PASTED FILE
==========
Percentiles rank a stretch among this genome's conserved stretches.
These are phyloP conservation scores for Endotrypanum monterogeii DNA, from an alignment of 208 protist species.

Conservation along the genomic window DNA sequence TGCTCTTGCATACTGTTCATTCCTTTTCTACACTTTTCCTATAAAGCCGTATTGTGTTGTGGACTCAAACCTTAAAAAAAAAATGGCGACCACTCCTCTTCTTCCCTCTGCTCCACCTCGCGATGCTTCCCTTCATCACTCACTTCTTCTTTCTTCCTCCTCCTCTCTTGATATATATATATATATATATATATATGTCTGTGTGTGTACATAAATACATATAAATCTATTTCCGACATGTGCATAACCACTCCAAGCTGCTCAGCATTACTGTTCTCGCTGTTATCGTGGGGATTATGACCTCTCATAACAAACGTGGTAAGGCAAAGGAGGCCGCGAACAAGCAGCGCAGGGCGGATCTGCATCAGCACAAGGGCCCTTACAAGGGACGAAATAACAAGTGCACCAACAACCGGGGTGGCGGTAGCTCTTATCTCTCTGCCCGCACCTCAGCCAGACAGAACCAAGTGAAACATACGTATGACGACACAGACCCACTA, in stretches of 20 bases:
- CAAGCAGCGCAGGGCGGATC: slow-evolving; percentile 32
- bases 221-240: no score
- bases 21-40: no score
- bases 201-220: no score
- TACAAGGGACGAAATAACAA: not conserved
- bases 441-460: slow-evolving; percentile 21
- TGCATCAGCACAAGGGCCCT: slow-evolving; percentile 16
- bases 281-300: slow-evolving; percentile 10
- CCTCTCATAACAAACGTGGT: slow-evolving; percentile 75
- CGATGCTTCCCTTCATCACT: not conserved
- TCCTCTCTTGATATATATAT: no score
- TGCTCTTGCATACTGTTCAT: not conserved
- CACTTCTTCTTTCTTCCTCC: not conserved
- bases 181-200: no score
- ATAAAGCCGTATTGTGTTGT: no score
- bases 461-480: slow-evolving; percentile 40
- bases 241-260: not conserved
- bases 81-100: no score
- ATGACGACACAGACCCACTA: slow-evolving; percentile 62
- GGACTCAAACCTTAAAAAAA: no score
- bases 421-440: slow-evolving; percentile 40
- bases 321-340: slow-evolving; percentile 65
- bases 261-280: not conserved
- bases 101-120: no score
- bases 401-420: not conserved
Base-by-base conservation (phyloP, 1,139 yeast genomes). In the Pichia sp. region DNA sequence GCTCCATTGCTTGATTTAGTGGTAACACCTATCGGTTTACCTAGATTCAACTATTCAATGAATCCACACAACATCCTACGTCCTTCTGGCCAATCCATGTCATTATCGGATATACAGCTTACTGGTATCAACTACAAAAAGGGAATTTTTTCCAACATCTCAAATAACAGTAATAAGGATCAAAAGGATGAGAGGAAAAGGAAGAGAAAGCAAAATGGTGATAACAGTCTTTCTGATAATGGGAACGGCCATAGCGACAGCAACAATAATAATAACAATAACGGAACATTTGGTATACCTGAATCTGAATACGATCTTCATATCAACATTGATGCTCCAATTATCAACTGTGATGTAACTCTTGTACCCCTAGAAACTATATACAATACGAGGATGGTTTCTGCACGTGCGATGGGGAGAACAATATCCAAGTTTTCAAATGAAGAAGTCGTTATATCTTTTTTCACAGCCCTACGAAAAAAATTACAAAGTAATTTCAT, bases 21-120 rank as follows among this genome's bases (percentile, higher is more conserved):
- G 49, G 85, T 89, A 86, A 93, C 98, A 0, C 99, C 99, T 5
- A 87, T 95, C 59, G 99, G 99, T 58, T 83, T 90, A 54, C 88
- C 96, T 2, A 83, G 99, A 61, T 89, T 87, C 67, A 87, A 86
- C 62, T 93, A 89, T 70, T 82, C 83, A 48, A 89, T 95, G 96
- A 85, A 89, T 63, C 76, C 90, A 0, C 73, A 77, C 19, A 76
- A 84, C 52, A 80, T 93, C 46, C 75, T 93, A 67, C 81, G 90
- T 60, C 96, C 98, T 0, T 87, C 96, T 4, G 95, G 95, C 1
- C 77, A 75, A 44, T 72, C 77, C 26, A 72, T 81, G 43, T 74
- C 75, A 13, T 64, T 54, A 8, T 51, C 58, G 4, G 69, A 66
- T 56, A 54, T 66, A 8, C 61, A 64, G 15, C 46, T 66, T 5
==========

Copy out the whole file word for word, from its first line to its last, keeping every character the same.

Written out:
Percentiles rank a stretch among this genome's conserved stretches.
These are phyloP conservation scores for Endotrypanum monterogeii DNA, from an alignment of 208 protist species.

Conservation along the genomic window DNA sequence TGCTCTTGCATACTGTTCATTCCTTTTCTACACTTTTCCTATAAAGCCGTATTGTGTTGTGGACTCAAACCTTAAAAAAAAAATGGCGACCACTCCTCTTCTTCCCTCTGCTCCACCTCGCGATGCTTCCCTTCATCACTCACTTCTTCTTTCTTCCTCCTCCTCTCTTGATATATATATATATATATATATATATGTCTGTGTGTGTACATAAATACATATAAATCTATTTCCGACATGTGCATAACCACTCCAAGCTGCTCAGCATTACTGTTCTCGCTGTTATCGTGGGGATTATGACCTCTCATAACAAACGTGGTAAGGCAAAGGAGGCCGCGAACAAGCAGCGCAGGGCGGATCTGCATCAGCACAAGGGCCCTTACAAGGGACGAAATAACAAGTGCACCAACAACCGGGGTGGCGGTAGCTCTTATCTCTCTGCCCGCACCTCAGCCAGACAGAACCAAGTGAAACATACGTATGACGACACAGACCCACTA, in stretches of 20 bases:
- CAAGCAGCGCAGGGCGGATC: slow-evolving; percentile 32
- bases 221-240: no score
- bases 21-40: no score
- bases 201-220: no score
- TACAAGGGACGAAATAACAA: not conserved
- bases 441-460: slow-evolving; percentile 21
- TGCATCAGCACAAGGGCCCT: slow-evolving; percentile 16
- bases 281-300: slow-evolving; percentile 10
- CCTCTCATAACAAACGTGGT: slow-evolving; percentile 75
- CGATGCTTCCCTTCATCACT: not conserved
- TCCTCTCTTGATATATATAT: no score
- TGCTCTTGCATACTGTTCAT: not conserved
- CACTTCTTCTTTCTTCCTCC: not conserved
- bases 181-200: no score
- ATAAAGCCGTATTGTGTTGT: no score
- bases 461-480: slow-evolving; percentile 40
- bases 241-260: not conserved
- bases 81-100: no score
- ATGACGACACAGACCCACTA: slow-evolving; percentile 62
- GGACTCAAACCTTAAAAAAA: no score
- bases 421-440: slow-evolving; percentile 40
- bases 321-340: slow-evolving; percentile 65
- bases 261-280: not conserved
- bases 101-120: no score
- bases 401-420: not conserved
Base-by-base conservation (phyloP, 1,139 yeast genomes). In the Pichia sp. region DNA sequence GCTCCATTGCTTGATTTAGTGGTAACACCTATCGGTTTACCTAGATTCAACTATTCAATGAATCCACACAACATCCTACGTCCTTCTGGCCAATCCATGTCATTATCGGATATACAGCTTACTGGTATCAACTACAAAAAGGGAATTTTTTCCAACATCTCAAATAACAGTAATAAGGATCAAAAGGATGAGAGGAAAAGGAAGAGAAAGCAAAATGGTGATAACAGTCTTTCTGATAATGGGAACGGCCATAGCGACAGCAACAATAATAATAACAATAACGGAACATTTGGTATACCTGAATCTGAATACGATCTTCATATCAACATTGATGCTCCAATTATCAACTGTGATGTAACTCTTGTACCCCTAGAAACTATATACAATACGAGGATGGTTTCTGCACGTGCGATGGGGAGAACAATATCCAAGTTTTCAAATGAAGAAGTCGTTATATCTTTTTTCACAGCCCTACGAAAAAAATTACAAAGTAATTTCAT, bases 21-120 rank as follows among this genome's bases (percentile, higher is more conserved):
- G 49, G 85, T 89, A 86, A 93, C 98, A 0, C 99, C 99, T 5
- A 87, T 95, C 59, G 99, G 99, T 58, T 83, T 90, A 54, C 88
- C 96, T 2, A 83, G 99, A 61, T 89, T 87, C 67, A 87, A 86
- C 62, T 93, A 89, T 70, T 82, C 83, A 48, A 89, T 95, G 96
- A 85, A 89, T 63, C 76, C 90, A 0, C 73, A 77, C 19, A 76
- A 84, C 52, A 80, T 93, C 46, C 75, T 93, A 67, C 81, G 90
- T 60, C 96, C 98, T 0, T 87, C 96, T 4, G 95, G 95, C 1
- C 77, A 75, A 44, T 72, C 77, C 26, A 72, T 81, G 43, T 74
- C 75, A 13, T 64, T 54, A 8, T 51, C 58, G 4, G 69, A 66
- T 56, A 54, T 66, A 8, C 61, A 64, G 15, C 46, T 66, T 5